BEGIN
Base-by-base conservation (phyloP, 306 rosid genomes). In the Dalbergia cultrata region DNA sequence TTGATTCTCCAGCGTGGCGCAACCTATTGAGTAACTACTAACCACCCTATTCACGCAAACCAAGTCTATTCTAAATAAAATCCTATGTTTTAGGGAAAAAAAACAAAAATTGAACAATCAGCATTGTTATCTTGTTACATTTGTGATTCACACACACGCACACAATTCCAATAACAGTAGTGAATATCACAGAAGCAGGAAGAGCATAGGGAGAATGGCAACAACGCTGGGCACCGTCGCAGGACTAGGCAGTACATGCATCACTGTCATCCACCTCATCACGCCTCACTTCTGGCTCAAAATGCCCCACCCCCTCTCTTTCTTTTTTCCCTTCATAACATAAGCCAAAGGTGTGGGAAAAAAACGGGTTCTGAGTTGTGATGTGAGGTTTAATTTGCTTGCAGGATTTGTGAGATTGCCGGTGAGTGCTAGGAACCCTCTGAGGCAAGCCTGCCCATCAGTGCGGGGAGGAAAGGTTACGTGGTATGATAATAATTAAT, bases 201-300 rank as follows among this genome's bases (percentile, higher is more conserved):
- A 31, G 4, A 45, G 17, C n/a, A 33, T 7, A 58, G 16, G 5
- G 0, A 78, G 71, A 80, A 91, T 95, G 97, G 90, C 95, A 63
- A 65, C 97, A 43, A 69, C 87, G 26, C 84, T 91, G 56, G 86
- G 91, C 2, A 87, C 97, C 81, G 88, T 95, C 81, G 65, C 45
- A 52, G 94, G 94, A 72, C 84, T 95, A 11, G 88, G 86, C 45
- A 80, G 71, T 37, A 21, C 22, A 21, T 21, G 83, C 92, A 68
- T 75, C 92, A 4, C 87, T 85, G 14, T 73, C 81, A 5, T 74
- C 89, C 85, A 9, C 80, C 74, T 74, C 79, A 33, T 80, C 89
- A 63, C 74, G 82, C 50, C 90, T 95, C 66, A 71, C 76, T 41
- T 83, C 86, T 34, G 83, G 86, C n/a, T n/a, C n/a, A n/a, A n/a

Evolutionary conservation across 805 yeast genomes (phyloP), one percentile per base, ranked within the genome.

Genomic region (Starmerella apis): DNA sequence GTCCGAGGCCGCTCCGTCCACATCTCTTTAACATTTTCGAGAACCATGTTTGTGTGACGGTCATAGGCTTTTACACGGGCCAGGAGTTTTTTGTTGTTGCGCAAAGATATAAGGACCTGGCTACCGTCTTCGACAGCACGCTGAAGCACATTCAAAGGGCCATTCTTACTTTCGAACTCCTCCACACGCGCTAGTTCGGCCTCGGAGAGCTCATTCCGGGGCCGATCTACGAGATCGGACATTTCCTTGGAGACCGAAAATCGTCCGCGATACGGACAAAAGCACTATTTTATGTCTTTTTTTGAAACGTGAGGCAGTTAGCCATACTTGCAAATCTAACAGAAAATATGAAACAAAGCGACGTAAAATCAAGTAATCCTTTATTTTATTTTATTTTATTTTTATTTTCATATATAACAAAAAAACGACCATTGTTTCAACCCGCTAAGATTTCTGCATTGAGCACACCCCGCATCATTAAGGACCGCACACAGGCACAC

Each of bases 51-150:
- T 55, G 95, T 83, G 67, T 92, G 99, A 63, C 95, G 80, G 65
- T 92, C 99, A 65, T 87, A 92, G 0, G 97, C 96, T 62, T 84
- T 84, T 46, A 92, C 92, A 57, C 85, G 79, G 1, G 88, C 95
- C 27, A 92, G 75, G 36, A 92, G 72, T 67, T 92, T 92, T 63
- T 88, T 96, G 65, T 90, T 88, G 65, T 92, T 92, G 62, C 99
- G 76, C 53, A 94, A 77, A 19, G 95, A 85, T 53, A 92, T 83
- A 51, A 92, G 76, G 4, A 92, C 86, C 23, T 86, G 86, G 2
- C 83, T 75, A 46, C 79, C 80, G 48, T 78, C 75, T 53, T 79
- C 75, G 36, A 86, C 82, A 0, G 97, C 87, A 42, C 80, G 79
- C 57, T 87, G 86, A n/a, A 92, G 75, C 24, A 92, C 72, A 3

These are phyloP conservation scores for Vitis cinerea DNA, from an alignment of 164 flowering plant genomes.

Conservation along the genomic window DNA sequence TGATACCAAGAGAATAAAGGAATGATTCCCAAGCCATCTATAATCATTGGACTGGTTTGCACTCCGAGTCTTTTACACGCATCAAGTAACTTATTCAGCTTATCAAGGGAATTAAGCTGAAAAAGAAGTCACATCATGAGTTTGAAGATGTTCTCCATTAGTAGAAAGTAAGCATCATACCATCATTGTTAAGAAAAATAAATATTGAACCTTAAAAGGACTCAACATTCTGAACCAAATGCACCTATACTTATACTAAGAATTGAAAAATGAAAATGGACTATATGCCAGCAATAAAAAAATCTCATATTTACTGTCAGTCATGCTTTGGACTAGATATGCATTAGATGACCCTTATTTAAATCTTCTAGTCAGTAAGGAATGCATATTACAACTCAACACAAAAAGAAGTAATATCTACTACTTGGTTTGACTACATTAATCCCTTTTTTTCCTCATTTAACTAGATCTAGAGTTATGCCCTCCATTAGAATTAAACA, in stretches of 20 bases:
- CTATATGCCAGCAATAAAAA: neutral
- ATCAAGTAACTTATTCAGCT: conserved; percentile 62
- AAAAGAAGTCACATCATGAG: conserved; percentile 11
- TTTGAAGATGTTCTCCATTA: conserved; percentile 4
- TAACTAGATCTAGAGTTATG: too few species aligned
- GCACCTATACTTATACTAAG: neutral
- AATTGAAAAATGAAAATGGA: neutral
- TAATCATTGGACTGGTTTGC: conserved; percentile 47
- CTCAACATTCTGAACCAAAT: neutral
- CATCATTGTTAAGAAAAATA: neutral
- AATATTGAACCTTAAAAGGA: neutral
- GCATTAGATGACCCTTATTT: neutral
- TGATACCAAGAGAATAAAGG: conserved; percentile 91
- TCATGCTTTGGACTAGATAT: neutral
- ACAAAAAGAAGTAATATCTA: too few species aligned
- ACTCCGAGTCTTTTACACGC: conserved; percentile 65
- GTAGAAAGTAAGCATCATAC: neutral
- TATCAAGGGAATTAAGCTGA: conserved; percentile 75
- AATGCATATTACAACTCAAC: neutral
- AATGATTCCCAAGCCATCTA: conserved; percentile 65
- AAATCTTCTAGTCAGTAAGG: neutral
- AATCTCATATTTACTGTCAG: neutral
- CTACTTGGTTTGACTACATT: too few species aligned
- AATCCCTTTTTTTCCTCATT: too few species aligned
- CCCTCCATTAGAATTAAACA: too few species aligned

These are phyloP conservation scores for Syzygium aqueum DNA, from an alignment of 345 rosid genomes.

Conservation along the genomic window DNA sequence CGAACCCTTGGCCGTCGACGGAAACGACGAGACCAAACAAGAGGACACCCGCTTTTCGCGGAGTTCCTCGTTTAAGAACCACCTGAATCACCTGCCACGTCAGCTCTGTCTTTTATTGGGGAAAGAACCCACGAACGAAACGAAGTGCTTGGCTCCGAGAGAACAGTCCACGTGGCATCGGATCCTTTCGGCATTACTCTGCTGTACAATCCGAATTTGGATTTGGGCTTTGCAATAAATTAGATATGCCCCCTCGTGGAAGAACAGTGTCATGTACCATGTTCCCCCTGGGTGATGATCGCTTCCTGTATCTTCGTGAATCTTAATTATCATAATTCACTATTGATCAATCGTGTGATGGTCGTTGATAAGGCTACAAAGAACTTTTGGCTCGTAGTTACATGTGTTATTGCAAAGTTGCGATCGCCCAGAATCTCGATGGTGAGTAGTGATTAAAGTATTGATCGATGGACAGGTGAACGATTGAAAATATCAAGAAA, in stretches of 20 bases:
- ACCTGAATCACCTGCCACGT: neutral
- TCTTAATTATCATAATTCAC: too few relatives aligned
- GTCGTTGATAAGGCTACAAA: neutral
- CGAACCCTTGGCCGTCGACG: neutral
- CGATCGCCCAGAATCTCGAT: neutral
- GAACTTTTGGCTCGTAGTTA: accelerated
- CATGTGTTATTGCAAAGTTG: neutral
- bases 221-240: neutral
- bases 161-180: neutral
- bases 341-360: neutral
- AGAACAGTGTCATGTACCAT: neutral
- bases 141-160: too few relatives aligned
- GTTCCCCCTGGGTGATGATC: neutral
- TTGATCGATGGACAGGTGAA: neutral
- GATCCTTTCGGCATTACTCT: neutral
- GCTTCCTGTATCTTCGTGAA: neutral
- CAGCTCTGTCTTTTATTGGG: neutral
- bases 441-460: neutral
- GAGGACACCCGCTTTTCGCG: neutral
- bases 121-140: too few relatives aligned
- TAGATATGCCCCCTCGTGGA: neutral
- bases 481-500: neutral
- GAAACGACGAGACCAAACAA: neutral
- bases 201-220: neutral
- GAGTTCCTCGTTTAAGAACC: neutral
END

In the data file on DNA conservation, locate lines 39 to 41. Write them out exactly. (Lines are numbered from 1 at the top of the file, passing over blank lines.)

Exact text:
- TGATACCAAGAGAATAAAGG: conserved; percentile 91
- TCATGCTTTGGACTAGATAT: neutral
- ACAAAAAGAAGTAATATCTA: too few species aligned